The word novel, when it entered the languages of Europe, had the vaguest of meanings; it meant the form of writing that was formless, that had no rules, that made up its own rules as it went along.”
“In the eighteenth century, Defoe, Richardson, and Fielding overthrew the aristocratic romance by writing fiction about a thief, a bed-hopper, and a hypocrite—novels featuring verisimilitude, the unfolding of individual experience over time, causality, and character development.”
“The novel has always been a mixed form; that’s why it was called novel in the first place. A great deal of realistic documentary, some history, some topographical writing, some barely disguised autobiography have always been part of the novel, from Defoe through Flaubert and Dickens. It was Henry James (especially in his correspondence with H.G. Wells) who tried to assert that the novel, as an “art form”, must be the work of the imagination alone, and who was responsible for much of the modernist purifying of the novel’s mongrel tradition.” “I see writers like Naipaul and Sebald making a necessary postmodernist return to the roots of the novel as an essentially Creole form, in which “nonfiction” material is ordered, shaped, and imagined as “fiction”. Books like these restore the novelty of the novel, with its ambiguous straddling of verifiable and imaginary facts, and restore the sense of readerly danger that one enjoys in reading Moll Flanders or Clarissa or Tom Jones or Vanity Fair—that tightrope walk along the margin between newspaper report and poetic vision.”
“In the first half of the nineteenth century, which remains for many a paradise lost of the novel, certain important certainties were in circulation; in particular the confidence in a logic of things that was just and universal.”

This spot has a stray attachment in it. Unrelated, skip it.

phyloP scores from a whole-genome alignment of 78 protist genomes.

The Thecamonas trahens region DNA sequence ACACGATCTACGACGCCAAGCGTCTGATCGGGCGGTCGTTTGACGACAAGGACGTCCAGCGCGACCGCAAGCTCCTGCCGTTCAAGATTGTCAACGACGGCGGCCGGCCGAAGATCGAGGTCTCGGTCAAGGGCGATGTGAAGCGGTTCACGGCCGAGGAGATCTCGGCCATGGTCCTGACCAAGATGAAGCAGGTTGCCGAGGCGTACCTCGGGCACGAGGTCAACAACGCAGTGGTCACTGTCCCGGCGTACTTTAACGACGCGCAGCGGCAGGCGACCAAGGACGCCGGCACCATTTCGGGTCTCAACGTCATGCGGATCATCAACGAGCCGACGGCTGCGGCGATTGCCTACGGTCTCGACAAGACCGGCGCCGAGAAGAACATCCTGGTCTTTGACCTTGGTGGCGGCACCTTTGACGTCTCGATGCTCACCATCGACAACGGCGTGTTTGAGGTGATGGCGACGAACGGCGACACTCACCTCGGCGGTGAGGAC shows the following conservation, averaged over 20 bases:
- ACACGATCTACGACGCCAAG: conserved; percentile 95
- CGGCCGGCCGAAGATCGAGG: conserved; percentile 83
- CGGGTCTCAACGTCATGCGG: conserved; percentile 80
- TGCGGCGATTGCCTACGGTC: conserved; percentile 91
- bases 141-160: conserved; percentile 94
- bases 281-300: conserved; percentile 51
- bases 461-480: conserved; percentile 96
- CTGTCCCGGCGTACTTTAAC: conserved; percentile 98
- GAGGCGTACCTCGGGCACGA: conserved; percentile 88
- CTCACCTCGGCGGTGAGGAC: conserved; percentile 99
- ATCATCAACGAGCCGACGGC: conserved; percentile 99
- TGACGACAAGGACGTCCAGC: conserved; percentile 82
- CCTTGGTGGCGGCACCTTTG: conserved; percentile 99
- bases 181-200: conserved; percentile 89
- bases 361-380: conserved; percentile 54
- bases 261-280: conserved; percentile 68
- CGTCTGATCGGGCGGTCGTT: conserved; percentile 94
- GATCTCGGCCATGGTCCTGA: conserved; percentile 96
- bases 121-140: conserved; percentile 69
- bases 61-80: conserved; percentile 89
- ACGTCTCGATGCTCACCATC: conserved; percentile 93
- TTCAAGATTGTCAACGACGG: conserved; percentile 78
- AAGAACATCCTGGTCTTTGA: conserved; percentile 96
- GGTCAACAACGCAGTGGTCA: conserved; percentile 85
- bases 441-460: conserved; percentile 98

“The author has not given his effort here the benefit of in knowing whether it is history, autobiography, gazetteer, or fantasy,” said the New York Globe in 1851 about Moby Dick.”
“In the second half of the nineteenth century, several technologies emerged…Broadcast media—first radio, then television—homogenized culture even more. TV defined the mainstream. The power of electromagnetic waves is that they spread in all directions, especially for free. Plot itself ceased to constitute the armature of narrative. The demands of the anecdote were doubtless less constraining for Proust than for Flaubert, for Faulkner than for Proust, for Beckett than for Faulkner. To tell a story became strictly impossible.”
“The American writer has his hands full, trying to understand and then describe and then make credible much of American reality. It stupefies, it sickens, it infuriates, and finally it is even a kind of embarrassment to one’s own meager imagination. The actuality is continually outdoing our talents, and the culture tosses up figures almost daily that are the envy of any novelist.”
“What is a fact? What’s a lie, for that matter? What, exactly, constitutes an essay or a story or a poem or even an experience? What happens when we can no longer free the shifting phantasmagoria which is our actual experience?”
“Living as we perforce do in a manufactured and artificial world, we yearn for the “real”, semblances of the real. We want to post for something nonfictional against all the fabrication—autobiographical frissons or framed or filmed or caught moments that, in their seeming unrehearsedness , possess at least the possibility of breaking through the clutter. More invention, more fabrication isn’t going to do this. I doubt very much that I’m the only person who’s finding it more and more difficult to read or write novels.”
“Conventional fiction teaches the reader that life is a coherent, fathomable whole that concludes in neatly wrapped-up revelation. Life, though—standing on a street corner, channel surfing, trying to navigate the web or a declining relationship, hearing that a close friend died last night—flies at us in bright splinters.”
“The merit of style exists precisely in that it delivers the greatest number of ideas in a fewest number of words.”
“The right voice can reveal what it’s like to be thinking: the inner life in its historical moment.”
“We don’t come to thoughts; they come to us.”
“Plot isn’t a tool; intelligence is.”
In Shields’ book, few of these aphorisms, sayings, and quotes belong to him. They’re stolen, appropriated, altered (some of them). Emerson, Anne Carson, David Foster Wallace, Heidegger etc.He has not written an essay, but appropriated a non-form for purposes of piracy, truthiness as chatty academic crap.